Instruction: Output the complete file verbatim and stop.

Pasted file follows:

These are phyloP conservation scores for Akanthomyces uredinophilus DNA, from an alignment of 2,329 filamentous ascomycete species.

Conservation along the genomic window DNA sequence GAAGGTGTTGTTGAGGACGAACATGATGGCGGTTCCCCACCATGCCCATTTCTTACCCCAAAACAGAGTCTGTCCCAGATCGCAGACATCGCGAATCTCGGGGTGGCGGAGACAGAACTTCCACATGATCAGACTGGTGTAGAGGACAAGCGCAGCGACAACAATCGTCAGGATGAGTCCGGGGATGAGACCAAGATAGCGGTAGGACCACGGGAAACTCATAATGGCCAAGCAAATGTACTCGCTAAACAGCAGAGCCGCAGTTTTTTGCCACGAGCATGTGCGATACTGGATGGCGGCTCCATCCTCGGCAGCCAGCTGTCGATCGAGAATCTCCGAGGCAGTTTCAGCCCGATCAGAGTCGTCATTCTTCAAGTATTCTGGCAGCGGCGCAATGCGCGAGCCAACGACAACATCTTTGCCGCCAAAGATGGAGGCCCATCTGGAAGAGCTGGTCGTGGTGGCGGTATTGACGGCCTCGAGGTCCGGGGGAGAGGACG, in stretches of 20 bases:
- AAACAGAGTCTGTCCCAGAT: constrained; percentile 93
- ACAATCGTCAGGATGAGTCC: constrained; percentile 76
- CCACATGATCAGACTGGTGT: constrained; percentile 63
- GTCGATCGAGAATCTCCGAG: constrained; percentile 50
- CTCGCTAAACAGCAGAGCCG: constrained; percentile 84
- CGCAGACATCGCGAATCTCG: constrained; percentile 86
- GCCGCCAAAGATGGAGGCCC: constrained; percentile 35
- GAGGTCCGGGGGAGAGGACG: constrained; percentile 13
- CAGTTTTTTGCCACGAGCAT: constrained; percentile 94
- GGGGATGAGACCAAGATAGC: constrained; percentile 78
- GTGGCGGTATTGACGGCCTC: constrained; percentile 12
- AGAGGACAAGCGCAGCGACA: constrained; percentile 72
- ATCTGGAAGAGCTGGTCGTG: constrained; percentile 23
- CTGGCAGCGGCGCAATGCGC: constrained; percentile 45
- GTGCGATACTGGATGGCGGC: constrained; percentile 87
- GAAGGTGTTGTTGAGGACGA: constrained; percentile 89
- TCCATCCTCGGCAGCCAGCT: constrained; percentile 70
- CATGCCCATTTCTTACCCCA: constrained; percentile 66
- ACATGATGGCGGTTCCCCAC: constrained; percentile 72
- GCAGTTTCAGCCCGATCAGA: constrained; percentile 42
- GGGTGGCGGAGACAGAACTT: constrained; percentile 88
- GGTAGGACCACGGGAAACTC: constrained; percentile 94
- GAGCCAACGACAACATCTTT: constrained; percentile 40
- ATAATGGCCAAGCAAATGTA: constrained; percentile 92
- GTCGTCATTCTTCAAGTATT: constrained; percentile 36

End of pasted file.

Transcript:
These are phyloP conservation scores for Akanthomyces uredinophilus DNA, from an alignment of 2,329 filamentous ascomycete species.

Conservation along the genomic window DNA sequence GAAGGTGTTGTTGAGGACGAACATGATGGCGGTTCCCCACCATGCCCATTTCTTACCCCAAAACAGAGTCTGTCCCAGATCGCAGACATCGCGAATCTCGGGGTGGCGGAGACAGAACTTCCACATGATCAGACTGGTGTAGAGGACAAGCGCAGCGACAACAATCGTCAGGATGAGTCCGGGGATGAGACCAAGATAGCGGTAGGACCACGGGAAACTCATAATGGCCAAGCAAATGTACTCGCTAAACAGCAGAGCCGCAGTTTTTTGCCACGAGCATGTGCGATACTGGATGGCGGCTCCATCCTCGGCAGCCAGCTGTCGATCGAGAATCTCCGAGGCAGTTTCAGCCCGATCAGAGTCGTCATTCTTCAAGTATTCTGGCAGCGGCGCAATGCGCGAGCCAACGACAACATCTTTGCCGCCAAAGATGGAGGCCCATCTGGAAGAGCTGGTCGTGGTGGCGGTATTGACGGCCTCGAGGTCCGGGGGAGAGGACG, in stretches of 20 bases:
- AAACAGAGTCTGTCCCAGAT: constrained; percentile 93
- ACAATCGTCAGGATGAGTCC: constrained; percentile 76
- CCACATGATCAGACTGGTGT: constrained; percentile 63
- GTCGATCGAGAATCTCCGAG: constrained; percentile 50
- CTCGCTAAACAGCAGAGCCG: constrained; percentile 84
- CGCAGACATCGCGAATCTCG: constrained; percentile 86
- GCCGCCAAAGATGGAGGCCC: constrained; percentile 35
- GAGGTCCGGGGGAGAGGACG: constrained; percentile 13
- CAGTTTTTTGCCACGAGCAT: constrained; percentile 94
- GGGGATGAGACCAAGATAGC: constrained; percentile 78
- GTGGCGGTATTGACGGCCTC: constrained; percentile 12
- AGAGGACAAGCGCAGCGACA: constrained; percentile 72
- ATCTGGAAGAGCTGGTCGTG: constrained; percentile 23
- CTGGCAGCGGCGCAATGCGC: constrained; percentile 45
- GTGCGATACTGGATGGCGGC: constrained; percentile 87
- GAAGGTGTTGTTGAGGACGA: constrained; percentile 89
- TCCATCCTCGGCAGCCAGCT: constrained; percentile 70
- CATGCCCATTTCTTACCCCA: constrained; percentile 66
- ACATGATGGCGGTTCCCCAC: constrained; percentile 72
- GCAGTTTCAGCCCGATCAGA: constrained; percentile 42
- GGGTGGCGGAGACAGAACTT: constrained; percentile 88
- GGTAGGACCACGGGAAACTC: constrained; percentile 94
- GAGCCAACGACAACATCTTT: constrained; percentile 40
- ATAATGGCCAAGCAAATGTA: constrained; percentile 92
- GTCGTCATTCTTCAAGTATT: constrained; percentile 36